|No. of Players:||2+|
|Type of Game:||spoken|
|What you need:||nothing|
To answer questions without using words containing specific letters.
How to play
One player becomes the questioner and selects a forbidden letter. The questioner then asks questions of each of the other players in turn. These questions must be answered using words that do not contain the forbidden letter. A player that uses the forbidden letter is out of the game. The last player left is the winner and becomes the questioner for the next round. To enhance the enjoyment of the game, questioners should ask questions they know lead to answers with the forbidden letter. For added difficulty, the questioner could make two or more letters forbidden at the same time.
Alice is elected to be the first questioner. She tells the players the forbidden letter is S.
|Alice:||What day is today?|
|Brian:||The day before Monday.|
|Alice:||How old are you?|
|Cecilia:||I am one year older than twenty-five.|
|Alice:||What metal has the symbol AG?|
|Dermot:||The metal in the Olympic medal given for runner-up.|
|Alice:||What is your first name?|
|Elise:||It's actually Joan!|
|Alice:||You're out. You may not have said Elise, but you did say it's. Where do kids go to learn?|
|Brian:||In a room in a building with a teacher.|
And so on.
Did you know?
The historical origins of the question mark is (pardon the pun) a bit of a question mark.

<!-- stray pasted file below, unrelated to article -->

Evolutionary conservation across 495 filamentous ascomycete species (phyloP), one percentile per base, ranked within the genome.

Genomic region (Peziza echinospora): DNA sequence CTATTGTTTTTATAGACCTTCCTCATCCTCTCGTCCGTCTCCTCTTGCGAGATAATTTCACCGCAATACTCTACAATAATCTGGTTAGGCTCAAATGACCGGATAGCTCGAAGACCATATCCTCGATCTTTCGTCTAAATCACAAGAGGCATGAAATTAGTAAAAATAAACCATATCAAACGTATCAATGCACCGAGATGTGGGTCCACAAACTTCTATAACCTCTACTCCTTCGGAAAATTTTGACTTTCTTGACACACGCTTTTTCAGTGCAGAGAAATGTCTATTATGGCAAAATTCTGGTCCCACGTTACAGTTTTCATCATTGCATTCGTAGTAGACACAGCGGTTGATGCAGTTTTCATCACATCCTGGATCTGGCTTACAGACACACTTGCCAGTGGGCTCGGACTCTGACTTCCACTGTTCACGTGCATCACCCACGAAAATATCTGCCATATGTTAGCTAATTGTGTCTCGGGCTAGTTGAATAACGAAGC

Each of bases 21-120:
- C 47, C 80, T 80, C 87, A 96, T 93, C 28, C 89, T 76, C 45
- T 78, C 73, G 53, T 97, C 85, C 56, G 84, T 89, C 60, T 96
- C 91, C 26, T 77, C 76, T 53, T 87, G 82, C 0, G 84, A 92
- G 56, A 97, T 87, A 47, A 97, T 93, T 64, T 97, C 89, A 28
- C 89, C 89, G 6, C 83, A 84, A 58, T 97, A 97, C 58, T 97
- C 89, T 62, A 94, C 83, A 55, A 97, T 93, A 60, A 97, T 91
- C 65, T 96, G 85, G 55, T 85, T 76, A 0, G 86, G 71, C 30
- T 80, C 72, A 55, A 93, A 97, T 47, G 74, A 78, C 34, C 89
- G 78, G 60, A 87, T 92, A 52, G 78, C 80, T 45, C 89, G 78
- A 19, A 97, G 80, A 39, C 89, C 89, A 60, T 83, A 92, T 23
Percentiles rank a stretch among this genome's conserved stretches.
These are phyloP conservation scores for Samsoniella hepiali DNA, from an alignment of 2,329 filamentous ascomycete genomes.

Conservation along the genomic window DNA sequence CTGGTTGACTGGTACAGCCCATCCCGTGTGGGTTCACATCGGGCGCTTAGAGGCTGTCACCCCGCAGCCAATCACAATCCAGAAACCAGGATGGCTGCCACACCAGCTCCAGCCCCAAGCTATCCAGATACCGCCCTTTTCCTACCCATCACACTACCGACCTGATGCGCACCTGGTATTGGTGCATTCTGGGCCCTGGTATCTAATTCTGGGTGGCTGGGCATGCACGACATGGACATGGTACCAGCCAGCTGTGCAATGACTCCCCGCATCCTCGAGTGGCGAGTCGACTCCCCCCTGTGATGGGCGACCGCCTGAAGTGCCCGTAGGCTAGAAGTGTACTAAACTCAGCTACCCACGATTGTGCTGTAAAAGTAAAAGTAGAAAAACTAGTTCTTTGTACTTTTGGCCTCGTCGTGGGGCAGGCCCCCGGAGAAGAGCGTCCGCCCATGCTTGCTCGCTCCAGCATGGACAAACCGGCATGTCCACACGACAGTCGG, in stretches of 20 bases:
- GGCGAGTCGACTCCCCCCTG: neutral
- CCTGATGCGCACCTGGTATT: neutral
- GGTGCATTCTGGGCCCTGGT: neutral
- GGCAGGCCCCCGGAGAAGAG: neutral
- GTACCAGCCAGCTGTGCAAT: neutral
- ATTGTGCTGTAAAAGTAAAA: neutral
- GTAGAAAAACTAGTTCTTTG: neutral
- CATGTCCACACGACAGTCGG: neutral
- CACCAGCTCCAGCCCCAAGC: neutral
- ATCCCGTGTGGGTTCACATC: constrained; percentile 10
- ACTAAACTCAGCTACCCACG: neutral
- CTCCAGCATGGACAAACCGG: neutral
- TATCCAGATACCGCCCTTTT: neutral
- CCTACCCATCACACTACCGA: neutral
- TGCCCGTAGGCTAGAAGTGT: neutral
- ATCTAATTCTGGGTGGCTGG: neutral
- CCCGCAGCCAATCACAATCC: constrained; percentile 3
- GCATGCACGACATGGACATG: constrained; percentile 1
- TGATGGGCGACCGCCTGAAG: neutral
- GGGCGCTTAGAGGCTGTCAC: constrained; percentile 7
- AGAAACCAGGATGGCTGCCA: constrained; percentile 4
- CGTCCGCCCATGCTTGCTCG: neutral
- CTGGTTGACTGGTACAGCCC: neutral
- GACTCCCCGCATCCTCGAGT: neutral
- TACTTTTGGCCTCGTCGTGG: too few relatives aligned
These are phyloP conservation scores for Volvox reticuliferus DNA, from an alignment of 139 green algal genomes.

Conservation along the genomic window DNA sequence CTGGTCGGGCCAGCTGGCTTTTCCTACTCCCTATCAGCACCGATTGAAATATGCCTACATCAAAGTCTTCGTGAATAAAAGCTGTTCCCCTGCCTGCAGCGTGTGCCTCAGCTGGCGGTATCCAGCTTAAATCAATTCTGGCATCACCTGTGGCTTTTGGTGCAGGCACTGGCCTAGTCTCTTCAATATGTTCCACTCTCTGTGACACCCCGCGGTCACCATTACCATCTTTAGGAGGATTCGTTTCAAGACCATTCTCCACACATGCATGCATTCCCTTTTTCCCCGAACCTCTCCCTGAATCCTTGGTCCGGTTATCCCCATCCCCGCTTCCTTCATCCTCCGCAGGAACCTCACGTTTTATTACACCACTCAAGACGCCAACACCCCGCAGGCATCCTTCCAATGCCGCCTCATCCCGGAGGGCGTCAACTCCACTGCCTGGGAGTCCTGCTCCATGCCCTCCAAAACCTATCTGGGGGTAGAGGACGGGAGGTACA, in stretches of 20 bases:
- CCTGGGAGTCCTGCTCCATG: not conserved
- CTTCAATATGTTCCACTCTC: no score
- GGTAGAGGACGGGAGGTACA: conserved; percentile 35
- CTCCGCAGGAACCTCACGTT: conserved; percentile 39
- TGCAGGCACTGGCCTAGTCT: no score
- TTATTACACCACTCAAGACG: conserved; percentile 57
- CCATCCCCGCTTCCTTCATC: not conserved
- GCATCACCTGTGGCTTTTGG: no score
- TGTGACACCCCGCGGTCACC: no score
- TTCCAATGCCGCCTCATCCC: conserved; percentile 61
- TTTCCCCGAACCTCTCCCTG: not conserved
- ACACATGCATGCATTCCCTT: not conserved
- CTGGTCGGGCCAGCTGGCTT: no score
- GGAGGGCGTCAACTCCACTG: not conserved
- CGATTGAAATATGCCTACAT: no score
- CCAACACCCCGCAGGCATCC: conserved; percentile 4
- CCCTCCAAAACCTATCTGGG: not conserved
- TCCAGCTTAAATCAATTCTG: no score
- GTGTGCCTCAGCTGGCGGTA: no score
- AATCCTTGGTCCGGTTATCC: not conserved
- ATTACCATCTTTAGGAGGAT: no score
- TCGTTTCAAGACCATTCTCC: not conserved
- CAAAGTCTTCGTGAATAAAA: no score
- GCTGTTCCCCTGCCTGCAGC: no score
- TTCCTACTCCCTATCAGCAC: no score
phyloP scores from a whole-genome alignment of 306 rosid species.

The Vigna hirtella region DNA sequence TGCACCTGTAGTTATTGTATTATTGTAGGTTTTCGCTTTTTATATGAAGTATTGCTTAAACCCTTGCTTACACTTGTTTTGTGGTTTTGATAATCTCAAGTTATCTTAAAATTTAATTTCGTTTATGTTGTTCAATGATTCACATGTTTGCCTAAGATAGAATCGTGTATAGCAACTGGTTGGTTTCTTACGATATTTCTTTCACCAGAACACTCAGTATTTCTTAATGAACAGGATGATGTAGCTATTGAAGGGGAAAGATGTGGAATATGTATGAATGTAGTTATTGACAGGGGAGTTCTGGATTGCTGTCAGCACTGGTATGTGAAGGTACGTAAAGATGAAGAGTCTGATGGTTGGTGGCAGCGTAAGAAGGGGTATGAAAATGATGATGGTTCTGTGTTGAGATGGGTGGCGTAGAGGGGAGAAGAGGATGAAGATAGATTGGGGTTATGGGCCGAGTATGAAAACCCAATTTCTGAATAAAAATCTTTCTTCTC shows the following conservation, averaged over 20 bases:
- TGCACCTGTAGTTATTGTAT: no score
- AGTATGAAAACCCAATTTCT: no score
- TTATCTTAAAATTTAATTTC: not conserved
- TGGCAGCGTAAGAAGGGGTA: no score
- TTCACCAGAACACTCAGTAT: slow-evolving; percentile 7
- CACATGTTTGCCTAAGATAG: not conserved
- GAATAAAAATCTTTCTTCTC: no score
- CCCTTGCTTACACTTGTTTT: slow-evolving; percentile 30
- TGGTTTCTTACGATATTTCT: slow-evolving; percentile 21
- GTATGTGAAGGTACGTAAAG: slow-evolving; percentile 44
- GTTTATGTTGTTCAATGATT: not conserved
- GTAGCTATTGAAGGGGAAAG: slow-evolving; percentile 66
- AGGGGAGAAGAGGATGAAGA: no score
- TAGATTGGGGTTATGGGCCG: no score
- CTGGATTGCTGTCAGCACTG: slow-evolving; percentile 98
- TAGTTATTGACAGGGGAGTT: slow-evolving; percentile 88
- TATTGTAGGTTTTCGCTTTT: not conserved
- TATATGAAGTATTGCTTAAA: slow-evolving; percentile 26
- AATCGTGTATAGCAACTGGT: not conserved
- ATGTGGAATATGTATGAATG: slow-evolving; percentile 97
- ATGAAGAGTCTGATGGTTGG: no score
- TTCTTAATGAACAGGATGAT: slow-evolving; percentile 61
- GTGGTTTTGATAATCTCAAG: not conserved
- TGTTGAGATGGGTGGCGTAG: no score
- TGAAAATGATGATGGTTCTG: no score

One theory says that scholars in the Middle Ages would write the Latin word quaestio at the end of a sentence to show it was a question. Since this was rather cumbersome to write out each time, it was eventually abbreviated. First to qo, then to q on top of o, and finally into the "?" symbol we know today. This is much like how our own cursive signature, which we once perfected in third grade, eventually morphed into the squiggly lines we now use as adults. But alas, there is little evidence to back up this theory.
A competing theory, also unsubstantiated, argues that the curve of the question mark traces back to the ancient Egyptians. Since Egyptians were famed for their worship of cats, it makes sense they would have been inspired by the similar shape of an inquisitive cat's tail.
In the end, perhaps it's appropriate this question remains a mystery. What do you think?